The FTSE 100 continued its recent winning streak closing in once again on 7400. The Bank of England released its latest inflation report on Thursday and although the vote remained 7-1 in favour of keeping rates where they are, the Bank’s biggest hawk historically, Mr McCafferty, was obviously not inclined to put his hand up from the back of the class. The tone set by the minutes was considered to suggest that rates may start to rise sooner than markets may be pricing in. Also released on Thursday was the latest inflation report. In the report GDP forecasts, which are not often worth the cigarette packet they are calculated on, were reduced slightly from 2% to 1.9% for 2017. Inflation is expected to creep above forecasts and dip back again in 2019. Mark Carney’s press conference was largely an exercise in keeping out of the Brexit debate at a politically sensitive time.
UK gilt yields, in common with yields on most developed bond markets, have been creeping higher, however today’s inflation report had negligible impact on yields. The Great British Pound, which has threatened to break through 1.3 (as we predicted several weeks ago it would approach that level) against the US dollar retreated slightly back below 1.29.
Equity and bond markets appear to remain in the sense of calm, not even the firing of Mr Comey in the middle of an investigation caused so much of a blip on trader’s screens. One cannot argue that President Trumps first 100 days have failed to deliver on headlines.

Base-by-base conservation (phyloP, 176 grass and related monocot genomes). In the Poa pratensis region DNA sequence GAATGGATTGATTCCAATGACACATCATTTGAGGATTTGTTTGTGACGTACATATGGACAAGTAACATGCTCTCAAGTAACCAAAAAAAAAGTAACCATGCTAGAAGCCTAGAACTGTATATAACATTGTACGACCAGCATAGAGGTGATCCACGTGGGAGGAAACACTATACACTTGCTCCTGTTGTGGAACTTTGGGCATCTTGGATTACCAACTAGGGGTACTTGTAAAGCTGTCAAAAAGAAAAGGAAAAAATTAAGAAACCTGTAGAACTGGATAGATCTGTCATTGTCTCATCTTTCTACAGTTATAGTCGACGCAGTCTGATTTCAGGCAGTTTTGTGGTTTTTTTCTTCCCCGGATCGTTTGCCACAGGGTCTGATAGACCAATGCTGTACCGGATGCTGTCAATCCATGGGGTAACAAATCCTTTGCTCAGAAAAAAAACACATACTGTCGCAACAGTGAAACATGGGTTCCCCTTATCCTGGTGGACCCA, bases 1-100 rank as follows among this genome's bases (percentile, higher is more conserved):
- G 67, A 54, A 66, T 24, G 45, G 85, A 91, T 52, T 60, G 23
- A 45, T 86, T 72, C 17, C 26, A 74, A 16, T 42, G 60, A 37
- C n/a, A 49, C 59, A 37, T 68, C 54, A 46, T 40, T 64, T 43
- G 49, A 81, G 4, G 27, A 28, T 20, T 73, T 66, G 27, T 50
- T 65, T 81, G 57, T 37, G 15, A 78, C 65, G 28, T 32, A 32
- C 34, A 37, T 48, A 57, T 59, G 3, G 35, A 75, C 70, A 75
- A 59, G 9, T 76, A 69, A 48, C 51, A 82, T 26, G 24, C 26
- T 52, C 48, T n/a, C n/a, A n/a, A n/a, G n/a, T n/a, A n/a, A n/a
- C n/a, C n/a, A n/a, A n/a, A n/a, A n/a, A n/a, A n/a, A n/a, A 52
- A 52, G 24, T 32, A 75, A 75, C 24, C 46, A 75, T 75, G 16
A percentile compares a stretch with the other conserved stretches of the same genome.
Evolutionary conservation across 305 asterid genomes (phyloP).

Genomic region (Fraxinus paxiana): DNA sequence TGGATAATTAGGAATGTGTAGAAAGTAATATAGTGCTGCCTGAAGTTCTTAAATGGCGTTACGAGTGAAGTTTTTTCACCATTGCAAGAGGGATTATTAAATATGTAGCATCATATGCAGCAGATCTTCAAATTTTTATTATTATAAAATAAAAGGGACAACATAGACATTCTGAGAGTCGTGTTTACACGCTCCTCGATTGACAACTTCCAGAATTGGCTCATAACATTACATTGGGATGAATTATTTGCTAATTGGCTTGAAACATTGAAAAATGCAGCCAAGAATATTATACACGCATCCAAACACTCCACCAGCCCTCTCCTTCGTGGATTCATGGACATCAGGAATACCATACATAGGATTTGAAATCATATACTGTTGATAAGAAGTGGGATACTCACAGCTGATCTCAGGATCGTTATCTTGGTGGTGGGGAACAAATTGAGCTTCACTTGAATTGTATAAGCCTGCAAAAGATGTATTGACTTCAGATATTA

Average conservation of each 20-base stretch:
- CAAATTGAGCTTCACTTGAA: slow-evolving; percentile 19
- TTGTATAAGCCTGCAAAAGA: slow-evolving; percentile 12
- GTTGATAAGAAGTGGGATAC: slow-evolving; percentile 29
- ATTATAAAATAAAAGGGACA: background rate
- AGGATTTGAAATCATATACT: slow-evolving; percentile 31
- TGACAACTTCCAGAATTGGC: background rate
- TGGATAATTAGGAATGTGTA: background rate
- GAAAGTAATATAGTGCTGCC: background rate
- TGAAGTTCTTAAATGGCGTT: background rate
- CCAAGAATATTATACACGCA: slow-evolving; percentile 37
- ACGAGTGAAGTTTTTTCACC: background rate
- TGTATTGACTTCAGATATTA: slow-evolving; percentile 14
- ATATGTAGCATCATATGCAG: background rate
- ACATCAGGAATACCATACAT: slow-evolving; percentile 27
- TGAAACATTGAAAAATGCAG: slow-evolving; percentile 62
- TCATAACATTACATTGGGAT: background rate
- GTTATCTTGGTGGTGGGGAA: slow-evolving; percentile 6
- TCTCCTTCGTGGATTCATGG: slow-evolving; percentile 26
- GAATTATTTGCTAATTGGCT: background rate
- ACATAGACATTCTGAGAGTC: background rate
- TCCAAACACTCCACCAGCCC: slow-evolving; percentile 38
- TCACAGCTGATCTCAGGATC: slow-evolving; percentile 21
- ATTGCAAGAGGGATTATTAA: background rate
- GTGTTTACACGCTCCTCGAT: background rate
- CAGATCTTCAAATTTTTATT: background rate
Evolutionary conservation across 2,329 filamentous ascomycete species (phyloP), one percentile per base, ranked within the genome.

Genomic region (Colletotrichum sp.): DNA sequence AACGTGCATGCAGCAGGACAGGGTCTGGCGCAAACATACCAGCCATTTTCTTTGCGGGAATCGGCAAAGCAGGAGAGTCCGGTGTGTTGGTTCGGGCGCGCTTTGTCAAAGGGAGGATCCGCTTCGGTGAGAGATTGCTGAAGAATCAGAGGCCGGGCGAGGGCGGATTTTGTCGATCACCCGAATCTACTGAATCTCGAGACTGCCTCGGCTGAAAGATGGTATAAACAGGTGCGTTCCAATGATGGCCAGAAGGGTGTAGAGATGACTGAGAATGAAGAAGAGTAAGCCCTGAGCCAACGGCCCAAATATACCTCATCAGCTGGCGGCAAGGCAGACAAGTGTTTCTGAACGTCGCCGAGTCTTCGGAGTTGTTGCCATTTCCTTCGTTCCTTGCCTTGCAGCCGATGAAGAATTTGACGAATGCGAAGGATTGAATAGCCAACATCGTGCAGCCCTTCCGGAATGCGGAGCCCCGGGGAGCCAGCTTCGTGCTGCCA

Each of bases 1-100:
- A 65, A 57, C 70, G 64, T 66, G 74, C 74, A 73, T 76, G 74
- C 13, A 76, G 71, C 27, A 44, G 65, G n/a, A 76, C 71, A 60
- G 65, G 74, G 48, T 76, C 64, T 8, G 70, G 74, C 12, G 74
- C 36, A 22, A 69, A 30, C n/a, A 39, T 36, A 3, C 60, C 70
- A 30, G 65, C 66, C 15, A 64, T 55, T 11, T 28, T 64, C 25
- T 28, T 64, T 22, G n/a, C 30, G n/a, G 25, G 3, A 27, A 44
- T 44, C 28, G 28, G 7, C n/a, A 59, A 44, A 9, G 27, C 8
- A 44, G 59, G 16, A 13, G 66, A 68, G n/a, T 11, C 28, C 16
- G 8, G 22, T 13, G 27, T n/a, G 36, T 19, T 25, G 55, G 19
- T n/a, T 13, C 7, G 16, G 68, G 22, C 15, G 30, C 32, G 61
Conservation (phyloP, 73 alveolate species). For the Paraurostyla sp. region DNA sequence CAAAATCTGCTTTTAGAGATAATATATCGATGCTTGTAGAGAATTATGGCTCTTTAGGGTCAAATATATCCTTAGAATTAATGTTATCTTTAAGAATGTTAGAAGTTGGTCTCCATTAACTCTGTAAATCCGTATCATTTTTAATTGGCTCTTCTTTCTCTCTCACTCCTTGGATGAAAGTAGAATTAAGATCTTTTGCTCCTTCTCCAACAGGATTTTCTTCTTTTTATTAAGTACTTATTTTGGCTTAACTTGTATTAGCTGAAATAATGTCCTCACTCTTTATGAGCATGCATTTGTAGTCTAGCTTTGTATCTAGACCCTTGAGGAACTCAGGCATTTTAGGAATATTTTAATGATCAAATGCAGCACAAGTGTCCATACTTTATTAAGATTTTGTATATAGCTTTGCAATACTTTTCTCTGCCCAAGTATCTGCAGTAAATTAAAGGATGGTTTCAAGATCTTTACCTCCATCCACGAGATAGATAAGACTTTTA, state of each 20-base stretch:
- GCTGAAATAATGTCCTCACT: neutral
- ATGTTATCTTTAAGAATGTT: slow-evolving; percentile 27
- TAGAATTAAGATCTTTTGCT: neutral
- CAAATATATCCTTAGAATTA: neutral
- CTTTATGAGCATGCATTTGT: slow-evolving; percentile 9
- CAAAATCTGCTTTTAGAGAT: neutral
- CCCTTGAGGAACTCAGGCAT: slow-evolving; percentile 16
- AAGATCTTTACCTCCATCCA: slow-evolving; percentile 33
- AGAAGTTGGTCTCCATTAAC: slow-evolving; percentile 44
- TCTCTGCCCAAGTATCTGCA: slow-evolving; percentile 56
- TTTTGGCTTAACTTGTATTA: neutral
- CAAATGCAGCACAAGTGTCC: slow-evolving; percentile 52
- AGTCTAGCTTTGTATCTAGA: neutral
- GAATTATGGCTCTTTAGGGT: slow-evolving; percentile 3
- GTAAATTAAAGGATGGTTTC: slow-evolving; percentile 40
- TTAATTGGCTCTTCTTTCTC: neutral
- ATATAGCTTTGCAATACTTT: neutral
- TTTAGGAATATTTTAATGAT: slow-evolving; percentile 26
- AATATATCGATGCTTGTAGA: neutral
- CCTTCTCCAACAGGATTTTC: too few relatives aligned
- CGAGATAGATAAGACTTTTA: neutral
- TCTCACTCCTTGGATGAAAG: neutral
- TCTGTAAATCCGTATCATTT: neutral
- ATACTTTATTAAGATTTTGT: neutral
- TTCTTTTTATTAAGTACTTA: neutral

Gina Miller, before the next cause celebre of Brexit took her attention, was vocal on the problems a retail investor faces with hidden charges. On this point, we have common ground. Something that many non-market professionals are likely to have heard of is the upcoming introduction of MiFID 11. MiFID stands for Markets in Financial Instruments Directive and the final proposals will be released shortly, for implementation at the start of 2018. The aim of the act is to provide a fairer, safer and more efficient market place - so far so good. That in theory should be a good thing for the retail investor. The problem may be that the proposals are likely to impact the smaller investment houses to a greater degree, as they will increase the regulatory burden and therefore costs. Which, one way or the other, either through reduced competition or higher fees, one suspects the retail investor will end up paying for. The other concern is that the smaller investor will become less cost efficient and may also be disadvantaged as they will become even more uneconomical. One role that is likely to grow, yes you guessed it, that of the compliance officer!